Crohn’s disease is a type of chronic inflammatory bowel disease where the body produces an immune response that incorrectly attacks the digestive tract. The wall of the tract then becomes thickened, inflamed and damaged.
What does ‘Chronic’ mean?
A chronic disease, such as crohn’s, means that the disease can be problematic for a few years but there may also be periods of good health. Crohn’s disease often follows this pattern of relapsing. Unfortunately it is difficult to predict when a flare up is going to occur.
What are the Symptoms of Crohn’s?
- Stomach pain
- Diarrhoea and/or constipation
- Unexplained weight loss
- Skin rashes
- Eye inflammation
- Abnormal pain
- Bleeding from the bowel
- Urgent need to move bowels
- Sensation of incomplete bowel movement
How is Crohn’s Diagnosed?
Symptoms might lead to the suspicion of crohn’s disease, especially if they last for weeks or months.
An examination of the stomach may find a lump where the bowel is inflamed.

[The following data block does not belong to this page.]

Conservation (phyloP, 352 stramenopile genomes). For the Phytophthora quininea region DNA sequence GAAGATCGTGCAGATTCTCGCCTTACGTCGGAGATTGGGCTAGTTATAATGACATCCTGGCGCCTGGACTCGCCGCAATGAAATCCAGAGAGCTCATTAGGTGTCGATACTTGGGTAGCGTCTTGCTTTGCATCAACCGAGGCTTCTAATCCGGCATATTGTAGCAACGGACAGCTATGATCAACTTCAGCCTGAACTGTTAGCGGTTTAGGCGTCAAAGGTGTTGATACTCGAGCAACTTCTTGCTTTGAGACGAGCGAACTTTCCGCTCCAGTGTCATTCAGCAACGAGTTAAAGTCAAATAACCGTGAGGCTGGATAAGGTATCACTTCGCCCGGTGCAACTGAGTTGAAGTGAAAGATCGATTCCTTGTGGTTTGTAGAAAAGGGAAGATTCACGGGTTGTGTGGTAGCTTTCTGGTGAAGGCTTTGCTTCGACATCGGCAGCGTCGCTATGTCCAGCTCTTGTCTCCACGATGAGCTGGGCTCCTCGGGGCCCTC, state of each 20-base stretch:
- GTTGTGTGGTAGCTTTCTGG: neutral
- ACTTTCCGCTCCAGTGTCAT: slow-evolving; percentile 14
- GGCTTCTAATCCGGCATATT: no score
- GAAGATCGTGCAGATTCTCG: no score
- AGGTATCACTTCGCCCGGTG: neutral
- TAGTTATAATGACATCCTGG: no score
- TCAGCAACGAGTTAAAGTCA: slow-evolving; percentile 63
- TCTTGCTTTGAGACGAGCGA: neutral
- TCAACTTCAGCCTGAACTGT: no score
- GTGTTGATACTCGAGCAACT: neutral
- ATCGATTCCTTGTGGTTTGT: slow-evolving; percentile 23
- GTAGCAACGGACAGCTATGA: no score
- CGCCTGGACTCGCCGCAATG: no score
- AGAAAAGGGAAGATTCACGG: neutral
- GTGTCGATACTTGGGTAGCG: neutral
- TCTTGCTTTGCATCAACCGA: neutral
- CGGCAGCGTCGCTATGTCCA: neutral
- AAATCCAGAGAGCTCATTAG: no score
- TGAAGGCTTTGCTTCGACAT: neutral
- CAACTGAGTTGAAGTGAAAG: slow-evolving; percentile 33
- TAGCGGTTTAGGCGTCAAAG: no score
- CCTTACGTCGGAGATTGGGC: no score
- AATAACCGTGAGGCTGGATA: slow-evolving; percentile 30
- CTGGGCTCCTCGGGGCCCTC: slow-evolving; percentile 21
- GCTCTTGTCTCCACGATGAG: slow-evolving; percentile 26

The bottom (anus and rectum) may be examined and a small sample might be taken from the lining of the rectum.
To give a conclusive diagnosis a Sigmoidoscopy or Colonoscopy would be done and samples taken.
Is Crohn’s Hereditary?
Yes, if you have the disorder there is a 10-25% chance that a close relative will also have it, but the chance of passing it to your children is as low as 1-2%.
If I have Crohn’s what is the Treatment?
Unfortunately no cure is known for crohn’s. However medicines can be successfully used to manage flare-ups and surgery can help with severe inflammation.
Lifestyle changes, such as exercise and a healthy diet, as well as over-the-counter anti-diarrhoea medication and prescription anti-inflammatory medication, can also help to reduce the symptoms.